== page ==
Marinara has a multitude of uses. Depending on how you dress it up, you can make spaghetti sauce, chicken parmesan, lasagna, pizza -- pretty much anything you might want a vibrant tomato sauce on.
My marinara sauce comes together super fast and develops more flavor the longer you cook it. It keeps very well in the refrigerator and can be frozen as well.
A quick word about the main ingredient: tomatoes. I generally use crushed tomatoes from a can but occasionally, when I get really good farm fresh tomatoes, I make it from scratch. This is not as quick a process, as you can imagine, and I am not going to detail it here. I find my supermarket's fresh tomatoes just aren't as flavorful as canned tomatoes which have been left to grow on the vine until peak flavor then quickly processed to seal in the yum. Try several different brands - you'll discover which ones you prefer and which you don't. I also boost the tomato flavor with a good quality tomato paste. I'm particularly fond of the concentrated kind in the tube because I can just squirt out a tablespoon or two and keep the tube in the fridge.
Let's gather our ingredients. A large can of crushed tomatoes. Tomato paste (2 tablespoons). Some minced sweet onion (about 1/2 cup). Some minced garlic (2 cloves or more, you decide). Kosher salt. Cracked black pepper. Sugar (1 teaspoon). Olive oil. That's the basics. From here I change it up each time I make it depending on the use and the available fresh herbs. I often add dried or fresh oregano. Also fresh basil (at the very end). And occasionally a splash of red wine. OK, maybe more than occasionally.
Let's begin. Mince the onion and the garlic. And chiffonade (cut into thin strips) the basil. In this photo there is some fresh basil (bright green) and some fresh but frozen basil (in container). My plant was not prolific enough to yield an adequate amount of fresh so I dove into the freezer for some I had flash frozen a few weeks ago when I had a surplus. Frozen like this it still has the flavor, but not the prettiness. It works just fine in a cooked sauce.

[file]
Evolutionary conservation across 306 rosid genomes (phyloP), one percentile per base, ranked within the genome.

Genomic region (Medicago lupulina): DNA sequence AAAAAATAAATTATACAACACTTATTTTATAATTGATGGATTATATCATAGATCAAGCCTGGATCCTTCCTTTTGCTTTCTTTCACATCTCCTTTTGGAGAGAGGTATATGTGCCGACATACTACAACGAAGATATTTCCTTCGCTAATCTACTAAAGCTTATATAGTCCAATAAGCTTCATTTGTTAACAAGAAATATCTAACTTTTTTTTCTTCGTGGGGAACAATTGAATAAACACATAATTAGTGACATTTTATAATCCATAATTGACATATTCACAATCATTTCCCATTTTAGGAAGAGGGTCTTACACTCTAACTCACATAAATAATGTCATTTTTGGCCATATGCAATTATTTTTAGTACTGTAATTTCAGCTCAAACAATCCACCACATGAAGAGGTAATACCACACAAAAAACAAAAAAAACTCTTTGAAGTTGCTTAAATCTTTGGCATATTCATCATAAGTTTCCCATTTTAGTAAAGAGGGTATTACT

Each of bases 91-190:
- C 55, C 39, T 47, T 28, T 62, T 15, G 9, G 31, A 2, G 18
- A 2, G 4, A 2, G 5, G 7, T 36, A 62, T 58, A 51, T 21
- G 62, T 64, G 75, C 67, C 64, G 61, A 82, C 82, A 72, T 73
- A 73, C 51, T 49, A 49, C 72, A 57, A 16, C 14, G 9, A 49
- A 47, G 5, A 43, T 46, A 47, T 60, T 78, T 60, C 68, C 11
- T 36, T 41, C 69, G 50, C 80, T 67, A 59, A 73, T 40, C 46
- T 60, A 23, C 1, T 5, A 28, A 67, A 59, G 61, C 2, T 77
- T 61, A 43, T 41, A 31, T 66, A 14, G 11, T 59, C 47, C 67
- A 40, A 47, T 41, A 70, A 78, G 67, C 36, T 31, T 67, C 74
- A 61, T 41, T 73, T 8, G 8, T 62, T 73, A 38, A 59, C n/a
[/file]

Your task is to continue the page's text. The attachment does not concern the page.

Heat about a tablespoon of olive oil in a saucepan over medium heat and sauté your onion. At first it will be white, then it will turn translucent, and then it will start to look golden. Add the garlic and sauté another minute.
I like to season my onions as they cook with a little black pepper and some kosher salt. After you let your garlic cook about a minute, add some tomato paste to the pan and smear it around to let the sugars in it caramelize slightly. It will go from bright red to a brownish red color. If you'd like, you can deglaze the pan with a splash of red wine. Take your pan off the heat and add the crushed tomatoes and a little sugar. Return to a low heat and let simmer. If you are adding dried oregano, do that now. Sample and adjust your salt and pepper to taste. Ta Da! You've just made marinara. To finish it off you can stir in the fresh basil just before serving. If you want a meat sauce to toss over pasta or use in lasagna, stir in a pound of browned, drained Italian sausage or ground chuck.